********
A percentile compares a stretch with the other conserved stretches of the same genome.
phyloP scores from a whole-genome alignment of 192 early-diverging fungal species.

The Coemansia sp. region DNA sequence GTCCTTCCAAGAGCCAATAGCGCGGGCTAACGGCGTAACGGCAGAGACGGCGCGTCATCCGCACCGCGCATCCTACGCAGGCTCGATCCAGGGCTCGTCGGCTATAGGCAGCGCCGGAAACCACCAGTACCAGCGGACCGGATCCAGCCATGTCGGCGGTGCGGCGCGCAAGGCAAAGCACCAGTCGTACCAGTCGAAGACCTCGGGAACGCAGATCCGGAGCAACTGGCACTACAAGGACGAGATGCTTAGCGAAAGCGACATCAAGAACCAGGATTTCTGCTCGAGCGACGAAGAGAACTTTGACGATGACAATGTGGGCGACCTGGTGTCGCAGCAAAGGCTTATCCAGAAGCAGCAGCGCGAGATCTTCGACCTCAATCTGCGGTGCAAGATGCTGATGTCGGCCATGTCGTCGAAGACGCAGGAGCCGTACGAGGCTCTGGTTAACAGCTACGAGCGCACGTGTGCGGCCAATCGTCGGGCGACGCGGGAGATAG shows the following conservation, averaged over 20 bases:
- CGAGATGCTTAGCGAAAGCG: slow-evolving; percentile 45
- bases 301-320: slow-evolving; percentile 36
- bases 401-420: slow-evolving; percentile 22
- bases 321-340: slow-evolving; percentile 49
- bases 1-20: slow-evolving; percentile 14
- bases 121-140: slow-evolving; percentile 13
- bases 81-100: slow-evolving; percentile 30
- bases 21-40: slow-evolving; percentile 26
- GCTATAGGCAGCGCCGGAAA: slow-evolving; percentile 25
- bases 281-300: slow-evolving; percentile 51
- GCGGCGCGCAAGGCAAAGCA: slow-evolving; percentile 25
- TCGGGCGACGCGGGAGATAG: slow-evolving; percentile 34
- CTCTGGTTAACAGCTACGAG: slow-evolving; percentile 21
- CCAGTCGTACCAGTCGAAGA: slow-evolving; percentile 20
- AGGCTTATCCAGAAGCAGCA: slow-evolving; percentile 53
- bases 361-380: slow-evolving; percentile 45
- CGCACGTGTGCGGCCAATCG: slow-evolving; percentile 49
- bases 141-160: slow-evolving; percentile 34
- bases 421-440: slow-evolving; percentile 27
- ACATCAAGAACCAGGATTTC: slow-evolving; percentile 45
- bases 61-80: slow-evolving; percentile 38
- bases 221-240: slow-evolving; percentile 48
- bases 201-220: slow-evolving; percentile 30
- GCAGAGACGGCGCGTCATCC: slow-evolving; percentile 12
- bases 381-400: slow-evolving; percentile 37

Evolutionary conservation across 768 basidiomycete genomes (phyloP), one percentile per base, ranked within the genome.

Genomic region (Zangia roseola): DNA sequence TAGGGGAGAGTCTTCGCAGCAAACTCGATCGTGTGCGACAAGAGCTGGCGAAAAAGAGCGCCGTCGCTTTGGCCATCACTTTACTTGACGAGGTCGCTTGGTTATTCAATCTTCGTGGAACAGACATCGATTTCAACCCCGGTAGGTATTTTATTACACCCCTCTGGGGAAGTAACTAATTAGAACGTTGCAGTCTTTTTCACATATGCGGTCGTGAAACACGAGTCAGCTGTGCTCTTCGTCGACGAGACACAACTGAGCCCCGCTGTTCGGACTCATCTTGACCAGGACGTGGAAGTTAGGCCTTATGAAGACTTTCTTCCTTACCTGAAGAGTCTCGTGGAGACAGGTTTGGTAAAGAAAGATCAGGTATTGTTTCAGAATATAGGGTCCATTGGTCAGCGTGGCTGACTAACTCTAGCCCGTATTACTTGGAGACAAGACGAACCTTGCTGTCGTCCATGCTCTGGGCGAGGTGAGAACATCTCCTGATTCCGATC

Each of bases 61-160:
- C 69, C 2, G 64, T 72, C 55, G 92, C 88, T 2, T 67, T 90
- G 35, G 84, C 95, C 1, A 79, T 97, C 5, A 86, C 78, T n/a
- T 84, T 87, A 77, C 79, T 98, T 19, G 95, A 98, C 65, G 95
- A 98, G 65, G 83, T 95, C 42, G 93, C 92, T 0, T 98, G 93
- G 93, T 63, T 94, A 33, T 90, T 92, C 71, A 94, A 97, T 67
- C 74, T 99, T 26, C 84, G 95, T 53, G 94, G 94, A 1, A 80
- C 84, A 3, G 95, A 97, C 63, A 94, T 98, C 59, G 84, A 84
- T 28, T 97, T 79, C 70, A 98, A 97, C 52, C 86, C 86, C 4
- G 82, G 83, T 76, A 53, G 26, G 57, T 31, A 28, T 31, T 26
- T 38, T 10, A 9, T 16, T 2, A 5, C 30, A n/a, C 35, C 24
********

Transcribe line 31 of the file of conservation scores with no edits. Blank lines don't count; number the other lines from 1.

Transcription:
Each of bases 61-160: